Published 1 January 2021, The Daily Tribune

What a gleeful coincidence that the start of New Year coincides with our very first column for 2021. As another year starts, doors open to better choices. A chance to start anew is provided to all, and with new beginnings come hope and much room for improvement. Indeed, most of us start the year with a list of resolutions that we aspire for in the coming year. This list may include financial, physical and even spiritual goals. But did you know this could also include a legal goal?

Giving everyone his due by exercising good faith in all dealings is a good resolution not just for 2021, but also beyond.

This principle is enshrined in Article 19 of the Civil Code.

It states that every person must, in the exercise of his rights and in the performance of his duties, act with justice, give everyone his due, and observe honesty and good faith. In other words, Article 19 is the codification of justice and fair play in the performance of one’s duties and in observing his actions. Interestingly, Article 19 marks the beginning of a chapter in the Civil Code entitled “Human Relations,” for indeed the chapter deals with so-called norms of conduct in dealing with each other in respect of rights and duties.

This provision has also been touted as a limitation on the exercise of one’s rights. This provision reminds that one cannot abuse his/her rights to the prejudice or damage of another person.

According to the esteemed former Senator Arturo Tolentino in his eminent work on the Civil Code, the exercise of a right ends when the right disappears, and it disappears when it is abused, especially to the prejudice of others.

Indeed, a person should be protected only when he acts in the legitimate exercise of his right, that is, when he acts with prudence and in good faith; but not when he acts with negligence or abuse (Tolentino, Civil Code of the Philippines, 1990 Ed., Vol. 1, p. 61, as cited in De Guzman vs NLRC, GR 90856, 23 July 1992).

“Good faith” is a commonly used term which in reality has nothing to do with simply doing “good” or having “faith” — although it is excellent to have both these things.

As a legal concept, good faith refers to the state of mind consisting of the intention to abstain from taking an unconscionable and unscrupulous advantage of another.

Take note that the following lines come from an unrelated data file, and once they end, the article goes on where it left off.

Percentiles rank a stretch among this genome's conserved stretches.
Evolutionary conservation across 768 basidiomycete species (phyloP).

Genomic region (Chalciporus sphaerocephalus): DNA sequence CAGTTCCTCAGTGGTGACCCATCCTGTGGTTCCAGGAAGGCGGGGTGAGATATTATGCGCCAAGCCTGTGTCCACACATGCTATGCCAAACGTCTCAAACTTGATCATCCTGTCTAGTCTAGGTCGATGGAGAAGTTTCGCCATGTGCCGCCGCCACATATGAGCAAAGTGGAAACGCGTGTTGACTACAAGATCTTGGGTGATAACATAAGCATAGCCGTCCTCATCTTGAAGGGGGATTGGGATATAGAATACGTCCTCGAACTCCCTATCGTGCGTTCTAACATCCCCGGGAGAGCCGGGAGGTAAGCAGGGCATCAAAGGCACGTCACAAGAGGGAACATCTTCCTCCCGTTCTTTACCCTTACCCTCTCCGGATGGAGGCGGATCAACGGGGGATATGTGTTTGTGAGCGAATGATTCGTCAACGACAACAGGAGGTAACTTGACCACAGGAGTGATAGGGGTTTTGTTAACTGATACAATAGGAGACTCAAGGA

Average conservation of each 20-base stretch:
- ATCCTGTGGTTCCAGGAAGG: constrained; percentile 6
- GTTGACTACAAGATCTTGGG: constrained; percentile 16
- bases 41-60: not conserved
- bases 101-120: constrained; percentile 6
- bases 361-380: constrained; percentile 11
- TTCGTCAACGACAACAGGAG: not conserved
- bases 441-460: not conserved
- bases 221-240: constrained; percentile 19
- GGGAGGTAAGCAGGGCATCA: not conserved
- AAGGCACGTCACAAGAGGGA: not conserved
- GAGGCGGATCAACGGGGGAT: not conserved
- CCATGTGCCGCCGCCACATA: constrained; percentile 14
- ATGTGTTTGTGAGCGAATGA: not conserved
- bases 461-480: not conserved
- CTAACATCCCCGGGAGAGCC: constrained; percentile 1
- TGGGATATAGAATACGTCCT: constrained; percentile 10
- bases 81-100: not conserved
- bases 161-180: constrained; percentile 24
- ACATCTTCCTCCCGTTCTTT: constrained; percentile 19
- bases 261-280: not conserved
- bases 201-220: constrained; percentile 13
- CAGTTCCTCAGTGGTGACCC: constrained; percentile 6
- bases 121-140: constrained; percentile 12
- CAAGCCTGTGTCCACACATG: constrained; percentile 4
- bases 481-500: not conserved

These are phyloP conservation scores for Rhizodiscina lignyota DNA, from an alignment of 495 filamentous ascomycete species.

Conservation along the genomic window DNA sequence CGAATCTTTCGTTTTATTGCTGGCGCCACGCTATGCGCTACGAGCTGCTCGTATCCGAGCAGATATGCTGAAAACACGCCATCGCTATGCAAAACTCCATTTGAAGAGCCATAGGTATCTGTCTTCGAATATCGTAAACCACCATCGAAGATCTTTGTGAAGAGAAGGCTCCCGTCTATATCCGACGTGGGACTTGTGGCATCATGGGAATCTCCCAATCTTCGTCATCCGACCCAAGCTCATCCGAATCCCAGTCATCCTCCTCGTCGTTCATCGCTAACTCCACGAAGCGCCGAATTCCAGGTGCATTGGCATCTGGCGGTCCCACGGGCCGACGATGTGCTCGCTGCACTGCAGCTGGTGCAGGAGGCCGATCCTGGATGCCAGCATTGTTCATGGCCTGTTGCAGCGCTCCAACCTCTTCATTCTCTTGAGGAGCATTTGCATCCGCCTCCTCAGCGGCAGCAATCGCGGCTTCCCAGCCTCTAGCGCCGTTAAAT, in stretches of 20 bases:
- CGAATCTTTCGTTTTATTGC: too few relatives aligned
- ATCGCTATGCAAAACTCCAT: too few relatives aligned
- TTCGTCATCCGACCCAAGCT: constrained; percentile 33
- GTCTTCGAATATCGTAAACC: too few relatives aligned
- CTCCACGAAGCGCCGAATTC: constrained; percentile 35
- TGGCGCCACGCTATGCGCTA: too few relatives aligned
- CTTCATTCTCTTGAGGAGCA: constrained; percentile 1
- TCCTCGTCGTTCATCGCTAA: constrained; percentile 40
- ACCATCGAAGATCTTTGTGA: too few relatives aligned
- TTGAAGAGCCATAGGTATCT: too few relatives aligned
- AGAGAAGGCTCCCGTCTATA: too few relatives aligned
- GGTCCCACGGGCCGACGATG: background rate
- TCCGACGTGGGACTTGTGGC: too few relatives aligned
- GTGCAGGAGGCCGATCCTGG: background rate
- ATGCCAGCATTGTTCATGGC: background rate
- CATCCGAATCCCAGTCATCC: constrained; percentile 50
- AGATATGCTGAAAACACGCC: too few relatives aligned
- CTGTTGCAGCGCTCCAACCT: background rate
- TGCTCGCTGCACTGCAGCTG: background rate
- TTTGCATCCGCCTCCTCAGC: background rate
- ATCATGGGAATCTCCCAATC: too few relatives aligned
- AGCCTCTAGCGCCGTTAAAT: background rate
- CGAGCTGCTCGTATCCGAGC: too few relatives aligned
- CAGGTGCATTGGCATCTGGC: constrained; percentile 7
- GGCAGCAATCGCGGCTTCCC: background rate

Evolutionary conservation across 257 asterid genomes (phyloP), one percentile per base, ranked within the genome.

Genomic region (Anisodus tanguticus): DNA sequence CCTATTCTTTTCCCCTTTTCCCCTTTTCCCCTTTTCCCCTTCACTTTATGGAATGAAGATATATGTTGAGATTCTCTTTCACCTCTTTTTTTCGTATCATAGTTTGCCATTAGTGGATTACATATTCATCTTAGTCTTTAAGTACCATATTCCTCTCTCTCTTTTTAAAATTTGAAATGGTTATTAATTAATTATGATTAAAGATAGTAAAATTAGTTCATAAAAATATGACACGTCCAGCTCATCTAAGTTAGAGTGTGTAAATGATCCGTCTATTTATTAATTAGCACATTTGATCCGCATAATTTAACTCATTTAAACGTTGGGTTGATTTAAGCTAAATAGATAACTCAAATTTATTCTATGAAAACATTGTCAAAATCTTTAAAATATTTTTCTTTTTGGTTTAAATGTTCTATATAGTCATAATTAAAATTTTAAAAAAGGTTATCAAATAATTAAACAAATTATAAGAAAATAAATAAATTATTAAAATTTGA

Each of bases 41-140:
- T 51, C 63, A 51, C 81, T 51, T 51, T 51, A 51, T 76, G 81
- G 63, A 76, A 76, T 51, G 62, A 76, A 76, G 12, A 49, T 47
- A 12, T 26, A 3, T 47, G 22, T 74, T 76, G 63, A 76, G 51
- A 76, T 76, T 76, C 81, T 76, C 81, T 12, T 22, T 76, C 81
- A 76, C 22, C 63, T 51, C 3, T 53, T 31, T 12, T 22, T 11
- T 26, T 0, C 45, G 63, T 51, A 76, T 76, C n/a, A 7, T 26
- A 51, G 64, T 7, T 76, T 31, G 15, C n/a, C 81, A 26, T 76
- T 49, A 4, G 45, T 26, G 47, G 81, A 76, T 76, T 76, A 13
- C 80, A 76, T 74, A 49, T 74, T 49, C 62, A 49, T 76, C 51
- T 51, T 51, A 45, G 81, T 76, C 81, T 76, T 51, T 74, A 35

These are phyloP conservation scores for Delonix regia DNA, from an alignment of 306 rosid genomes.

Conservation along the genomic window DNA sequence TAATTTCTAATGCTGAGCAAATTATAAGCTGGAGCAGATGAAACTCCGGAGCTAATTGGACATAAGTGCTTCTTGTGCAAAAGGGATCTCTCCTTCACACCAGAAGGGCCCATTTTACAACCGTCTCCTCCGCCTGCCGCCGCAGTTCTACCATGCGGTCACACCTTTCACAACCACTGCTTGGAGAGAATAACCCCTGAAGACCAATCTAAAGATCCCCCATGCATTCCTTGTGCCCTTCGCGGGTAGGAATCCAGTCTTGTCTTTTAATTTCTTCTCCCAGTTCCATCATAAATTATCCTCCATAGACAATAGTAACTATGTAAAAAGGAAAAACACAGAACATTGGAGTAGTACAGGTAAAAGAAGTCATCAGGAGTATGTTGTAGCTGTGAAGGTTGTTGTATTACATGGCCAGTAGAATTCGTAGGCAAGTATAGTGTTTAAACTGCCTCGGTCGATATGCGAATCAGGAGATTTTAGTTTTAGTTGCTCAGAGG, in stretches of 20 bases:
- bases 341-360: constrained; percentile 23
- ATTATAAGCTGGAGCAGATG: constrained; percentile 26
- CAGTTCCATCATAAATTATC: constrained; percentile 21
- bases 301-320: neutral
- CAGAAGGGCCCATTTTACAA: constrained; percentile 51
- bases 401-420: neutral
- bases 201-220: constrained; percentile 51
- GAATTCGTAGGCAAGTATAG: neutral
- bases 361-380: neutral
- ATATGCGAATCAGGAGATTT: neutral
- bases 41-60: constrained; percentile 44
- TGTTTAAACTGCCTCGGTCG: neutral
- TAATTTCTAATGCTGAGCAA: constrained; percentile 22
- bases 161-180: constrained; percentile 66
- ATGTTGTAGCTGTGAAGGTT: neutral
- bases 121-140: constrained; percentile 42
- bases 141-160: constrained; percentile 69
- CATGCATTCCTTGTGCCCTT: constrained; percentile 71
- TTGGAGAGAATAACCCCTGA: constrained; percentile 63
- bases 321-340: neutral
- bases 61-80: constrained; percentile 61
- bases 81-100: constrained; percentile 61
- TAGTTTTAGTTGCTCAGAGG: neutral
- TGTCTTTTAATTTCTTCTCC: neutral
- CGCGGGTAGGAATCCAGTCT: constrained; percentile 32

This state of mind is manifested outwardly through one’s acts. In contrast, malice or bad faith implies a conscious and intentional design to do a wrongful act for a dishonest purpose.

Under the abuse of rights principle found in Article 19 of the Civil Code, a person would be liable if he instead acted in bad faith, with intent to prejudice another.

A fit illustration is the overzealousness of the petitioners – employees of a retail company – in proving that respondent, an airline employee, allegedly failed to pay for a pair of jeans from their store.

While petitioners initially had the right to demand payment and investigate, their overzealousness resulted in humiliating respondent.

They even sent a letter to respondent’s employer to narrate the incident. Petitioners were found to have abused their rights because in doing so, they actually infringed on respondent’s own rights.

They were held liable for damages under Article 19 in relation to Article 21 of the Civil Code, which states that any person who willfully causes loss or injury to another in a manner that is contrary to morals or good customs, or public policy shall compensate the latter for the damage (California Clothing Inc. vs Quinones, GR 175822, 23 October 2013).

In another case, the Supreme Court reminded that the principle of giving everyone his due also applies in contracts.

The Court found that the counterparty’s issuance of an unfunded check when it came time to pay the supplier and its entering into a contract with a third person in an effort to evade its liability amount to a breach of contract done in bad faith.

Persons who have the right to enter into contractual relations must exercise that right with honesty and good faith.

Failure to do so results in an abuse of that right, which may become the basis of an action for damages (Arco Pulp and Paper Co. Inc. vs Lim, GR 206806, 25 June 2014).

Indeed, New Year is about celebrating new beginnings.

Let us fuel the year with good faith and good cheers, brought about by a clean conscience and a resolve to act with justness and honesty of purpose all year round.

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